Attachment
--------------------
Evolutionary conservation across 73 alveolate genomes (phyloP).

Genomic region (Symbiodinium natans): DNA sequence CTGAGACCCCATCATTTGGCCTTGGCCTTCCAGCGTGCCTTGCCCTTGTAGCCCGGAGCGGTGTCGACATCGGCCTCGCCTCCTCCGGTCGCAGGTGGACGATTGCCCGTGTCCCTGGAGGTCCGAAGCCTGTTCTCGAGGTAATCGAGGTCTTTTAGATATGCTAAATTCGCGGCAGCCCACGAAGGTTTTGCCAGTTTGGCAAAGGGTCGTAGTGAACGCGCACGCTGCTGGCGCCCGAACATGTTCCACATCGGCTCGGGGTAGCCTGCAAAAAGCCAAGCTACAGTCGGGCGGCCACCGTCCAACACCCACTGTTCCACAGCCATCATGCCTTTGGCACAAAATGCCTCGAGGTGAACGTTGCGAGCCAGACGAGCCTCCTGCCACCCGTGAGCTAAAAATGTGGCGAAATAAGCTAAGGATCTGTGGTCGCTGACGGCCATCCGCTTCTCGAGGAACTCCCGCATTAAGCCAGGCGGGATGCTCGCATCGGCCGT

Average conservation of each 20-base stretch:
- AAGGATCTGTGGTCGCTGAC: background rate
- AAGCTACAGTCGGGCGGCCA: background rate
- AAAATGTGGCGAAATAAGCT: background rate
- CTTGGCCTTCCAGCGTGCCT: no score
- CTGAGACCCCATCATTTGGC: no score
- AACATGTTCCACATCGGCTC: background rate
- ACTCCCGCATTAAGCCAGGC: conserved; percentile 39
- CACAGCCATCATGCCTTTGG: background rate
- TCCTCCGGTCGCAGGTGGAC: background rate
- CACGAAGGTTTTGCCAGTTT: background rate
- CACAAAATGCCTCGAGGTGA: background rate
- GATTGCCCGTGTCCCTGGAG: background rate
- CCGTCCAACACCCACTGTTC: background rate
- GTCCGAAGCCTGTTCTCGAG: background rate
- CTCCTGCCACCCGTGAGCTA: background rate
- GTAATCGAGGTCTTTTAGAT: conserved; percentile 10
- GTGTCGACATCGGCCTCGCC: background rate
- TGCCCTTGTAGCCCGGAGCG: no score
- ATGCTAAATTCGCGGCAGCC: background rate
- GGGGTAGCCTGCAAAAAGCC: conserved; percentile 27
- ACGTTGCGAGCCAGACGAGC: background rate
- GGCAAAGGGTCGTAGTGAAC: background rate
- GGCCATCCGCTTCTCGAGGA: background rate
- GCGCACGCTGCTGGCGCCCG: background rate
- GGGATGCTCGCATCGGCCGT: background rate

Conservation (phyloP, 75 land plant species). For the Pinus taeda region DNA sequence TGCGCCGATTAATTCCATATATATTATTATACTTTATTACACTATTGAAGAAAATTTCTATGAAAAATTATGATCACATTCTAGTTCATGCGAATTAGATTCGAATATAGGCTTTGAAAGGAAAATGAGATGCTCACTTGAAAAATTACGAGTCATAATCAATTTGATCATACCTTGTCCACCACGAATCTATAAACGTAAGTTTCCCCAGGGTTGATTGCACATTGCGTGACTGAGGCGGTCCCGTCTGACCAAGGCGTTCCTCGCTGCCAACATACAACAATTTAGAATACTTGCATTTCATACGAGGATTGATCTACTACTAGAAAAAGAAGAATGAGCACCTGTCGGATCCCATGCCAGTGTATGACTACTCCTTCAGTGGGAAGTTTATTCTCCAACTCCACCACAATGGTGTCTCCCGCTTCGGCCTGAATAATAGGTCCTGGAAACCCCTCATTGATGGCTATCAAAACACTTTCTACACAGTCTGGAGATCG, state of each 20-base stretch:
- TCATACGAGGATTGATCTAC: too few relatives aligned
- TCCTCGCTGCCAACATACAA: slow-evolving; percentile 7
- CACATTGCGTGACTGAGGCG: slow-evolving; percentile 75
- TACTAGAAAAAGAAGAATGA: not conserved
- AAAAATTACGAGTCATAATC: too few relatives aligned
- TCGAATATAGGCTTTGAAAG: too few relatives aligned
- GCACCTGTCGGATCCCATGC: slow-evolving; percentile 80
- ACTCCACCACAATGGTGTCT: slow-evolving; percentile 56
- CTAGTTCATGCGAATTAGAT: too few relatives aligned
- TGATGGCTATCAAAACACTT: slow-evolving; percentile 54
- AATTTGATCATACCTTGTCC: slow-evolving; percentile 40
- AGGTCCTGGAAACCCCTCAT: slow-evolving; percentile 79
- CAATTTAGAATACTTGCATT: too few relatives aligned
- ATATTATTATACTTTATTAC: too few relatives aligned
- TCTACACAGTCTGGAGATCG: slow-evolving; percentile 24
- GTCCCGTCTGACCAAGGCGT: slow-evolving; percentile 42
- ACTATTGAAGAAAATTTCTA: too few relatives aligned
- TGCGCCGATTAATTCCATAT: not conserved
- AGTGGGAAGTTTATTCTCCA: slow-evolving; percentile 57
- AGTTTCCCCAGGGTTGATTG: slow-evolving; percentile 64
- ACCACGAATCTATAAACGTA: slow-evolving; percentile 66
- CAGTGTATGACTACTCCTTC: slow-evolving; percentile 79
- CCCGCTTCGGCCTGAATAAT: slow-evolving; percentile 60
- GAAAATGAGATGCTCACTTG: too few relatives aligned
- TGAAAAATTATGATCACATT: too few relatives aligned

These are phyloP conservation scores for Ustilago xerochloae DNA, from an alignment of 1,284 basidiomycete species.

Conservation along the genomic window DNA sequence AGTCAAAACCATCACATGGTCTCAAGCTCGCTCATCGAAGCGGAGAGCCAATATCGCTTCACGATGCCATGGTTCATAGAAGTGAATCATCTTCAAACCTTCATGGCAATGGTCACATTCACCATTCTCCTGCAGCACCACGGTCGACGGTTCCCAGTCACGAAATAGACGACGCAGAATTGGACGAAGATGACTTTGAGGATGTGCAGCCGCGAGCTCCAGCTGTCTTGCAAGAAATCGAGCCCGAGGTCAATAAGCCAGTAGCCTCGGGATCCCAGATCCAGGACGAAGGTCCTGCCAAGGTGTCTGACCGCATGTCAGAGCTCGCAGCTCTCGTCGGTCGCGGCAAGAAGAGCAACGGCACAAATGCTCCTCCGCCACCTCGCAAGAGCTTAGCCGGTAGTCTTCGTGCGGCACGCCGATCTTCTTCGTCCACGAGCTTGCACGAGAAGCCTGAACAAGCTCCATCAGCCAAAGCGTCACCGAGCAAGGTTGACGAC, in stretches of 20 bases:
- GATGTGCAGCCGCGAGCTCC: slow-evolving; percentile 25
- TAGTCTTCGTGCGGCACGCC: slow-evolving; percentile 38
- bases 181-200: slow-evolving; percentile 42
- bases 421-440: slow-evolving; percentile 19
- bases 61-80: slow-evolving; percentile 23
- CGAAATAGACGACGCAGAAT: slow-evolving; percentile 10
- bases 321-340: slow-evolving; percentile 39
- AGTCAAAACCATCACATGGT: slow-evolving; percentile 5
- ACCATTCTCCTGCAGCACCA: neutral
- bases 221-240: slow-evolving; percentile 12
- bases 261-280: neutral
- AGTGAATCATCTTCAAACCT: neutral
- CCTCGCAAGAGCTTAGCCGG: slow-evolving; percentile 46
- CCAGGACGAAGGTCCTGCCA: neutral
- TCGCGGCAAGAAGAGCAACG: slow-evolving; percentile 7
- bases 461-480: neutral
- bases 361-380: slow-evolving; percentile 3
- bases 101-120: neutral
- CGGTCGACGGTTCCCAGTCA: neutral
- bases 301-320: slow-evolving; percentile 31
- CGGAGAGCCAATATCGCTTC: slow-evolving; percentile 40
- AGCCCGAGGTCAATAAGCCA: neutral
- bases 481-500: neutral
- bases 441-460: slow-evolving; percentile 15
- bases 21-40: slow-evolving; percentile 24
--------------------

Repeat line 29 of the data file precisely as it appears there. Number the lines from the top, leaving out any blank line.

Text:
Conservation (phyloP, 75 land plant species). For the Pinus taeda region DNA sequence TGCGCCGATTAATTCCATATATATTATTATACTTTATTACACTATTGAAGAAAATTTCTATGAAAAATTATGATCACATTCTAGTTCATGCGAATTAGATTCGAATATAGGCTTTGAAAGGAAAATGAGATGCTCACTTGAAAAATTACGAGTCATAATCAATTTGATCATACCTTGTCCACCACGAATCTATAAACGTAAGTTTCCCCAGGGTTGATTGCACATTGCGTGACTGAGGCGGTCCCGTCTGACCAAGGCGTTCCTCGCTGCCAACATACAACAATTTAGAATACTTGCATTTCATACGAGGATTGATCTACTACTAGAAAAAGAAGAATGAGCACCTGTCGGATCCCATGCCAGTGTATGACTACTCCTTCAGTGGGAAGTTTATTCTCCAACTCCACCACAATGGTGTCTCCCGCTTCGGCCTGAATAATAGGTCCTGGAAACCCCTCATTGATGGCTATCAAAACACTTTCTACACAGTCTGGAGATCG, state of each 20-base stretch: